Over the past 15 years, Bain Capital has sponsored teams of AmeriCorps members, helping develop and support more than 200 young idealist giving a year of service. For the 2016-2017 school year, the firm has extended that commitment to sponsor teams of corps members serving in Boston, London, New York, Providence and San Jose/Silicon Valley. The corps members are inspiring and a great way to get to the heart of what makes City Year great.
Name: Anansa Benbow
School serving: Central High School in Providence, RI
Hometown: Troy, NY
What made you decide to join City Year?
In 8th grade, I had a student teacher, Mr. K, who introduced our class to Sudoku puzzles. Little did he know, these puzzles would change my life. I would eventually complete them within minutes, so he began to bring multiple puzzles for me to finish. I began completing puzzles from the local newspaper with my family and tried to design my own. At my 8th grade graduation, he gave me my first Sudoku puzzles book. After I completed the book, my parents bought me another, and they continue to do so. I still use puzzles as a means to stimulate my mind. To me, this story perfectly illustrates the impact that I imagined I would have on my students and their families when I decided to join City Year. City Year provides me with the opportunity to pay it forward. Growing up, I was fortunate to have positive role models, like Mr. K, who empowered me through music, sports, and academics. I joined City Year because I want to empower students and help them realize their self-worth. I feel that City Year's mission and service model allows me to do so effectively.
Why are you committed to serving with City Year?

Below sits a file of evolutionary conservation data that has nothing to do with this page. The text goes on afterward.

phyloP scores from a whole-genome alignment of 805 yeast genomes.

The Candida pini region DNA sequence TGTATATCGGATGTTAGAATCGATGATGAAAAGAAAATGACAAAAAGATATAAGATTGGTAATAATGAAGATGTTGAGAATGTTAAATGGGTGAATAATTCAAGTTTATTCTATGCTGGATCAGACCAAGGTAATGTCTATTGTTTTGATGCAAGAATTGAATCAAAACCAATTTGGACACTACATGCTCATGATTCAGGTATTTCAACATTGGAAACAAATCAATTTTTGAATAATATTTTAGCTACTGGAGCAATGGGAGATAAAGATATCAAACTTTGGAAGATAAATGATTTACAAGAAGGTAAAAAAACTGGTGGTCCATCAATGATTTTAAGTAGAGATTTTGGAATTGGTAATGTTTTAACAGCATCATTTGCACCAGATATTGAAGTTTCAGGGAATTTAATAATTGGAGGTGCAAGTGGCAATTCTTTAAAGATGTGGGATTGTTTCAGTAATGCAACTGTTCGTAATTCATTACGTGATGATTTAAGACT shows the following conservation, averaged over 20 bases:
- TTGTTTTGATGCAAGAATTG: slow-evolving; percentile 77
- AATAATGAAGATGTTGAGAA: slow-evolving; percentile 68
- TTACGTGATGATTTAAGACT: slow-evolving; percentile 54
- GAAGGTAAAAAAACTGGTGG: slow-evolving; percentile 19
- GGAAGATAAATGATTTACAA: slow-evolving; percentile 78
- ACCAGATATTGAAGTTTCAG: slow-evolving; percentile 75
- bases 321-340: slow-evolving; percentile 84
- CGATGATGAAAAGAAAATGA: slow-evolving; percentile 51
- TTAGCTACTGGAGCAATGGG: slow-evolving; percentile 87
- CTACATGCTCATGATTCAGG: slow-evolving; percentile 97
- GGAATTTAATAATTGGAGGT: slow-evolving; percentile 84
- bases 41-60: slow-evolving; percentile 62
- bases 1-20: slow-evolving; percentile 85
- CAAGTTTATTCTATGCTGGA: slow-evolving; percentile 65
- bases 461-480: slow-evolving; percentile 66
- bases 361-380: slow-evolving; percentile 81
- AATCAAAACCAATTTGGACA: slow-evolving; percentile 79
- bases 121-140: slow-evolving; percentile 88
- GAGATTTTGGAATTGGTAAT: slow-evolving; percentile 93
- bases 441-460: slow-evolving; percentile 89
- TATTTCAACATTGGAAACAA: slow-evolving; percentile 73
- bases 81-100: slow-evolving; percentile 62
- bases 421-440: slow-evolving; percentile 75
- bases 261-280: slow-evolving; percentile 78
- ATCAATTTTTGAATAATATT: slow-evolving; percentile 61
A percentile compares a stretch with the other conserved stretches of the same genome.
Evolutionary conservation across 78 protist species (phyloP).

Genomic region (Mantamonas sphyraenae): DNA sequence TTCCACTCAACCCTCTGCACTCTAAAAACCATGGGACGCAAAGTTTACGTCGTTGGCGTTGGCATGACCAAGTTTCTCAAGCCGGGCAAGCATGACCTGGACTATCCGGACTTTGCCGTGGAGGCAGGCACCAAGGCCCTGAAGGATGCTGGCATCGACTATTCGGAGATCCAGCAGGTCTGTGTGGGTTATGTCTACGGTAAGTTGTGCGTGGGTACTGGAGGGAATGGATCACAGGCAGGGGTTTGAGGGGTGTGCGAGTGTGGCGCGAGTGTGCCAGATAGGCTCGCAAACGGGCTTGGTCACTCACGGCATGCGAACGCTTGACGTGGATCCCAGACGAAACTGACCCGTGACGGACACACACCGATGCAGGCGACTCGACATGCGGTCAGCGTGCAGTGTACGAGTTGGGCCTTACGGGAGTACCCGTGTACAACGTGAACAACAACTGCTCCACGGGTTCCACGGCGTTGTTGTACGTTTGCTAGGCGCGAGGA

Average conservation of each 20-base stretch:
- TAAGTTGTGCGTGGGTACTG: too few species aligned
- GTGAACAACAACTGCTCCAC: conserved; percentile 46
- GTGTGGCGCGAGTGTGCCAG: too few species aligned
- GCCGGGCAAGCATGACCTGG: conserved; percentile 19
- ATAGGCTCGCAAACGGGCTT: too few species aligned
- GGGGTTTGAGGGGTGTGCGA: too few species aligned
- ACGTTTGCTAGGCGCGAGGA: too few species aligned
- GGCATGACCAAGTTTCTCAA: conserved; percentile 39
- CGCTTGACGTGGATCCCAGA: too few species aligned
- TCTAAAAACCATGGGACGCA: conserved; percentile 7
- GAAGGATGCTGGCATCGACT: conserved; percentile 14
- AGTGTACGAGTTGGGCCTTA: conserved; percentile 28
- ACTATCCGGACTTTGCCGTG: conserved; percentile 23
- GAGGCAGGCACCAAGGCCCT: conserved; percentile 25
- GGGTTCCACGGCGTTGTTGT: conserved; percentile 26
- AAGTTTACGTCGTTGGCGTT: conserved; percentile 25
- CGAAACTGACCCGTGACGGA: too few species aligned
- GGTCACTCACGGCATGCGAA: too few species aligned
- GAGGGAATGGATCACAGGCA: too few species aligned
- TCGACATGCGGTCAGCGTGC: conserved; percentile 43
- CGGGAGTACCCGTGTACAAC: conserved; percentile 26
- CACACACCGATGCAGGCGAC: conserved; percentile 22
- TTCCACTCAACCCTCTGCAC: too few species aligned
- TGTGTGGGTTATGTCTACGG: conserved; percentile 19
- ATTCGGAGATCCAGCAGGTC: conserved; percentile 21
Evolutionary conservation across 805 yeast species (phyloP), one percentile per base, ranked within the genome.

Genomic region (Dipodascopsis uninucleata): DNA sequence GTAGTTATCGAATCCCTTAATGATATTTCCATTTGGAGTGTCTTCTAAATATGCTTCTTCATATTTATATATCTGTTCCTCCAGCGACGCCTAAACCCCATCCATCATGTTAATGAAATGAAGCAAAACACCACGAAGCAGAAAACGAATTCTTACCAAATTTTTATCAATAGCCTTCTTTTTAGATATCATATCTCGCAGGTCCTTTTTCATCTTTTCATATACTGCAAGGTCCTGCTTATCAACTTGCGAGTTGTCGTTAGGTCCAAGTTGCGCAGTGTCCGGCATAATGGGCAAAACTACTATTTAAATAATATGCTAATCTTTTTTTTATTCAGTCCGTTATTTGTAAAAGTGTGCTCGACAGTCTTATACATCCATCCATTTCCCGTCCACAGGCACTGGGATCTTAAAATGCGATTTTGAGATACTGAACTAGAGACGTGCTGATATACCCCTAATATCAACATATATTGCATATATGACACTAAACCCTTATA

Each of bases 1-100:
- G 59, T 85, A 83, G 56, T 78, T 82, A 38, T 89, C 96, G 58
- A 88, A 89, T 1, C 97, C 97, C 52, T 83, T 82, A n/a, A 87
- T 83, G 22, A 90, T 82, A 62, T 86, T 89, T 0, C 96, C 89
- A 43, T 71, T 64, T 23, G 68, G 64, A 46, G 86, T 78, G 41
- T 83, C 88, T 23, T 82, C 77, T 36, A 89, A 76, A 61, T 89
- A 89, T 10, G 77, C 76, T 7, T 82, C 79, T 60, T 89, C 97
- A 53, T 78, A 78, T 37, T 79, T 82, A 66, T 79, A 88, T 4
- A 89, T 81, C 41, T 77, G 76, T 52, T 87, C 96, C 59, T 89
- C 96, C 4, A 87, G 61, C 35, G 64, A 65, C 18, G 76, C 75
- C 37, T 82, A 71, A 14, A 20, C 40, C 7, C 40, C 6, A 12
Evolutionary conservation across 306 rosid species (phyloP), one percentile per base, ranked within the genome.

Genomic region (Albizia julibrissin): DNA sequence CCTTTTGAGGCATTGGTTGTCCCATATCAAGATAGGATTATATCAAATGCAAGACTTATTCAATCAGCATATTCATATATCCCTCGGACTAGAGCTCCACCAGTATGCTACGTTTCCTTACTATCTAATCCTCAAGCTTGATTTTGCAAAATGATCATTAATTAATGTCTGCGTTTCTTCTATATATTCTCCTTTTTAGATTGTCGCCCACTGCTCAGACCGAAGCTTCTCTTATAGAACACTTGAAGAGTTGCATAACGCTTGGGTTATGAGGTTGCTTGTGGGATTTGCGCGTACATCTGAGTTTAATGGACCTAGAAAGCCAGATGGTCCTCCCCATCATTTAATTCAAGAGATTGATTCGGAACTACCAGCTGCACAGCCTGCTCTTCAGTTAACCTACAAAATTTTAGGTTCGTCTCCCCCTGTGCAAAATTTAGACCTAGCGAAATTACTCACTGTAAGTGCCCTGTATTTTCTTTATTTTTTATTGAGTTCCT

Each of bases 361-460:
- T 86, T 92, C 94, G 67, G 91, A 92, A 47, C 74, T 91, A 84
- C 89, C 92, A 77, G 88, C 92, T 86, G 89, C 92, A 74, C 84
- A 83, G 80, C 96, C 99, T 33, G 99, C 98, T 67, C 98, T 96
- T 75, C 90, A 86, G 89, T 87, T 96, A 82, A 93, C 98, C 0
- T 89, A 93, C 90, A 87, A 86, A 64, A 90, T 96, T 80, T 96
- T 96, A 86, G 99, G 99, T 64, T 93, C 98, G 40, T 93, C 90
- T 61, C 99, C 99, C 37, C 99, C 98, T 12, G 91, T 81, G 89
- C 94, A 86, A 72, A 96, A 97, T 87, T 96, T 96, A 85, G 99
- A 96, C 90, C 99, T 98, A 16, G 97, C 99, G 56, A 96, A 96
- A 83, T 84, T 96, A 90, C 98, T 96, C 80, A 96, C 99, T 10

I am committed to serving with City Year because I ultimately believe in the mission and integrity of the organization. While I feel as though I have given so much to City Year, it in turn has given so much to me. The work place environment is filled with community and love. I know that when the time comes, I will leave the organization with a wealth of emotional intelligence, a more compassionate person, and a civically engaged adult. I am committed to serving with City Year because my students deserve a mentor, coach, and role model who is idealistic, and operates with an "aggressive empathy." They deserve someone who won't give up on them, and who will persist through adversity for them. They also deserve someone who can respond to their cultural needs, and deeply cherishes their identities. I had always planned to do what I could to make my community better than the way I inherited it. Through City Year, I am doing just that.
How do you know you are making a difference?
After serving in an 8th grade classroom last year, I am able to keep in contact with my former students who attend Central High School and students who attend PCTA, a high school located across the street. Both schools dismiss within 15 minutes of each other, which allows me to see my former students who attend PCTA. I know I'm making a difference when students from PCTA are running towards me excited to share their grades and tell me about the clubs/teams they joined. One student in particular comes to mind, Nhachay. Last year we worked together on her promptness to class and work ethic. This year, one afternoon at dismissal, she came running from her school building eager to pull out her phone and show me her grades. She had mostly As and Bs, with one C. I'm not sure if I was more excited about her grades, or that she downloaded the phone application that allows students to monitor their academics.